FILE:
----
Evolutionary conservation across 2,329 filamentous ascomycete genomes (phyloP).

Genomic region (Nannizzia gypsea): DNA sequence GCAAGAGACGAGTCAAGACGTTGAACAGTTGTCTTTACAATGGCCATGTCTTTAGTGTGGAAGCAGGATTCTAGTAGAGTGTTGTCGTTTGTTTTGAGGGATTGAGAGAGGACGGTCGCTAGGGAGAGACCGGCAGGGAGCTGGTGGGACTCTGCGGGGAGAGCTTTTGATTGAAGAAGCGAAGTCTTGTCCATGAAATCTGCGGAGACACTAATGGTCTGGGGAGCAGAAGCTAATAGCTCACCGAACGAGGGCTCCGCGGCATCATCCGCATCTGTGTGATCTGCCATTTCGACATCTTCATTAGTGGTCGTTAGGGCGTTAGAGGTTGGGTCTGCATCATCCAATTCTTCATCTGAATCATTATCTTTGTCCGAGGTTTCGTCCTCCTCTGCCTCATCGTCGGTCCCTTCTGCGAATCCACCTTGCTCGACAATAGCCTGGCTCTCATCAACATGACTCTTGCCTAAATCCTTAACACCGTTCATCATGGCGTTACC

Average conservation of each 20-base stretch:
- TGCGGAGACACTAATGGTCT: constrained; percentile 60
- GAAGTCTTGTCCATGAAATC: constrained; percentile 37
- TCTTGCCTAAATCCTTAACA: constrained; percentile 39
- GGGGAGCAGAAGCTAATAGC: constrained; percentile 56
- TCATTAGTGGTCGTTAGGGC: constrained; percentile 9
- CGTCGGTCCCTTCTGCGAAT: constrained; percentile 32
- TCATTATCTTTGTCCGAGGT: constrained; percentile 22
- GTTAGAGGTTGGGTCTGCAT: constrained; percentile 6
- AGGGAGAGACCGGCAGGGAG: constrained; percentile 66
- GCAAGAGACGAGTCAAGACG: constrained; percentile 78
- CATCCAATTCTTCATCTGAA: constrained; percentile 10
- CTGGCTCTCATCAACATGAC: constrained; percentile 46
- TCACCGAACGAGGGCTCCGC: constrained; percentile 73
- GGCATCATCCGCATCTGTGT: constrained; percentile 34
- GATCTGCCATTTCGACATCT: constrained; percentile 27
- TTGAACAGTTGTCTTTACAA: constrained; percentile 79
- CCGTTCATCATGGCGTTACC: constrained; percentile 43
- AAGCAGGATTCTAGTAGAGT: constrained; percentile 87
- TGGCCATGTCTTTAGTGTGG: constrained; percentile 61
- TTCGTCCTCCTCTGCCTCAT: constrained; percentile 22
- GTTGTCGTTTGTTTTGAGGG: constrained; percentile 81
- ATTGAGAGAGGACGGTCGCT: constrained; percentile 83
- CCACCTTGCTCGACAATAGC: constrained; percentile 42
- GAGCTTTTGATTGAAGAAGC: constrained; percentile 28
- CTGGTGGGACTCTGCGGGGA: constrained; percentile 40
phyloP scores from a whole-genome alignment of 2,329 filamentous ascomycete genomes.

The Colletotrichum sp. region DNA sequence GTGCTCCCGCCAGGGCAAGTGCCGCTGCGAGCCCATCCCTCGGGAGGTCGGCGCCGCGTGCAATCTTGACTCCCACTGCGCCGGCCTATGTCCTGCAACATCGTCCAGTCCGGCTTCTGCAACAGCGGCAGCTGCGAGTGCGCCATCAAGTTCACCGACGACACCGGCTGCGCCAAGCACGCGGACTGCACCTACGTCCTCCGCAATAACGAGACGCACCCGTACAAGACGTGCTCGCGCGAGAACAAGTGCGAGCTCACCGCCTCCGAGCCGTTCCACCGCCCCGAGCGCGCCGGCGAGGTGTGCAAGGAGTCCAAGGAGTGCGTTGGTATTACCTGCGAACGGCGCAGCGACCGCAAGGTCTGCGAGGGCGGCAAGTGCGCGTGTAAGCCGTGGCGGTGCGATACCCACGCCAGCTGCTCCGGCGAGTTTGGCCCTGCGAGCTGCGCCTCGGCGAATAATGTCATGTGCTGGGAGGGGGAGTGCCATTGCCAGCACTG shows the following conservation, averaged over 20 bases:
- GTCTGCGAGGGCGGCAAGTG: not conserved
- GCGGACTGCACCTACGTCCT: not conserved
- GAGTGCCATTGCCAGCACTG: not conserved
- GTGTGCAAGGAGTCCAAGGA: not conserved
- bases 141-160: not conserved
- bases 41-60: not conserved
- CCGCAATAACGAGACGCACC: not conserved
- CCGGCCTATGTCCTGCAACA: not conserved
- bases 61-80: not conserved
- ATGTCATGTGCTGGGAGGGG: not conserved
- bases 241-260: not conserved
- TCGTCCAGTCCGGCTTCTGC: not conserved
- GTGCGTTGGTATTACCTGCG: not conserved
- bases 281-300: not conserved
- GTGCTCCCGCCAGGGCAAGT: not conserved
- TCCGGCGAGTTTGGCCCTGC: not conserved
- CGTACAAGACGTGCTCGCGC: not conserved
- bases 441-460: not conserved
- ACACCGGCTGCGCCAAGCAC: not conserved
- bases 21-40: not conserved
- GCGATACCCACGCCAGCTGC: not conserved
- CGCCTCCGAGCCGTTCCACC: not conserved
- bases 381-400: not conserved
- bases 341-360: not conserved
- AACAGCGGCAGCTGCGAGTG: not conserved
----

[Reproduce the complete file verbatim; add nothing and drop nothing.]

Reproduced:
Evolutionary conservation across 2,329 filamentous ascomycete genomes (phyloP).

Genomic region (Nannizzia gypsea): DNA sequence GCAAGAGACGAGTCAAGACGTTGAACAGTTGTCTTTACAATGGCCATGTCTTTAGTGTGGAAGCAGGATTCTAGTAGAGTGTTGTCGTTTGTTTTGAGGGATTGAGAGAGGACGGTCGCTAGGGAGAGACCGGCAGGGAGCTGGTGGGACTCTGCGGGGAGAGCTTTTGATTGAAGAAGCGAAGTCTTGTCCATGAAATCTGCGGAGACACTAATGGTCTGGGGAGCAGAAGCTAATAGCTCACCGAACGAGGGCTCCGCGGCATCATCCGCATCTGTGTGATCTGCCATTTCGACATCTTCATTAGTGGTCGTTAGGGCGTTAGAGGTTGGGTCTGCATCATCCAATTCTTCATCTGAATCATTATCTTTGTCCGAGGTTTCGTCCTCCTCTGCCTCATCGTCGGTCCCTTCTGCGAATCCACCTTGCTCGACAATAGCCTGGCTCTCATCAACATGACTCTTGCCTAAATCCTTAACACCGTTCATCATGGCGTTACC

Average conservation of each 20-base stretch:
- TGCGGAGACACTAATGGTCT: constrained; percentile 60
- GAAGTCTTGTCCATGAAATC: constrained; percentile 37
- TCTTGCCTAAATCCTTAACA: constrained; percentile 39
- GGGGAGCAGAAGCTAATAGC: constrained; percentile 56
- TCATTAGTGGTCGTTAGGGC: constrained; percentile 9
- CGTCGGTCCCTTCTGCGAAT: constrained; percentile 32
- TCATTATCTTTGTCCGAGGT: constrained; percentile 22
- GTTAGAGGTTGGGTCTGCAT: constrained; percentile 6
- AGGGAGAGACCGGCAGGGAG: constrained; percentile 66
- GCAAGAGACGAGTCAAGACG: constrained; percentile 78
- CATCCAATTCTTCATCTGAA: constrained; percentile 10
- CTGGCTCTCATCAACATGAC: constrained; percentile 46
- TCACCGAACGAGGGCTCCGC: constrained; percentile 73
- GGCATCATCCGCATCTGTGT: constrained; percentile 34
- GATCTGCCATTTCGACATCT: constrained; percentile 27
- TTGAACAGTTGTCTTTACAA: constrained; percentile 79
- CCGTTCATCATGGCGTTACC: constrained; percentile 43
- AAGCAGGATTCTAGTAGAGT: constrained; percentile 87
- TGGCCATGTCTTTAGTGTGG: constrained; percentile 61
- TTCGTCCTCCTCTGCCTCAT: constrained; percentile 22
- GTTGTCGTTTGTTTTGAGGG: constrained; percentile 81
- ATTGAGAGAGGACGGTCGCT: constrained; percentile 83
- CCACCTTGCTCGACAATAGC: constrained; percentile 42
- GAGCTTTTGATTGAAGAAGC: constrained; percentile 28
- CTGGTGGGACTCTGCGGGGA: constrained; percentile 40
phyloP scores from a whole-genome alignment of 2,329 filamentous ascomycete genomes.

The Colletotrichum sp. region DNA sequence GTGCTCCCGCCAGGGCAAGTGCCGCTGCGAGCCCATCCCTCGGGAGGTCGGCGCCGCGTGCAATCTTGACTCCCACTGCGCCGGCCTATGTCCTGCAACATCGTCCAGTCCGGCTTCTGCAACAGCGGCAGCTGCGAGTGCGCCATCAAGTTCACCGACGACACCGGCTGCGCCAAGCACGCGGACTGCACCTACGTCCTCCGCAATAACGAGACGCACCCGTACAAGACGTGCTCGCGCGAGAACAAGTGCGAGCTCACCGCCTCCGAGCCGTTCCACCGCCCCGAGCGCGCCGGCGAGGTGTGCAAGGAGTCCAAGGAGTGCGTTGGTATTACCTGCGAACGGCGCAGCGACCGCAAGGTCTGCGAGGGCGGCAAGTGCGCGTGTAAGCCGTGGCGGTGCGATACCCACGCCAGCTGCTCCGGCGAGTTTGGCCCTGCGAGCTGCGCCTCGGCGAATAATGTCATGTGCTGGGAGGGGGAGTGCCATTGCCAGCACTG shows the following conservation, averaged over 20 bases:
- GTCTGCGAGGGCGGCAAGTG: not conserved
- GCGGACTGCACCTACGTCCT: not conserved
- GAGTGCCATTGCCAGCACTG: not conserved
- GTGTGCAAGGAGTCCAAGGA: not conserved
- bases 141-160: not conserved
- bases 41-60: not conserved
- CCGCAATAACGAGACGCACC: not conserved
- CCGGCCTATGTCCTGCAACA: not conserved
- bases 61-80: not conserved
- ATGTCATGTGCTGGGAGGGG: not conserved
- bases 241-260: not conserved
- TCGTCCAGTCCGGCTTCTGC: not conserved
- GTGCGTTGGTATTACCTGCG: not conserved
- bases 281-300: not conserved
- GTGCTCCCGCCAGGGCAAGT: not conserved
- TCCGGCGAGTTTGGCCCTGC: not conserved
- CGTACAAGACGTGCTCGCGC: not conserved
- bases 441-460: not conserved
- ACACCGGCTGCGCCAAGCAC: not conserved
- bases 21-40: not conserved
- GCGATACCCACGCCAGCTGC: not conserved
- CGCCTCCGAGCCGTTCCACC: not conserved
- bases 381-400: not conserved
- bases 341-360: not conserved
- AACAGCGGCAGCTGCGAGTG: not conserved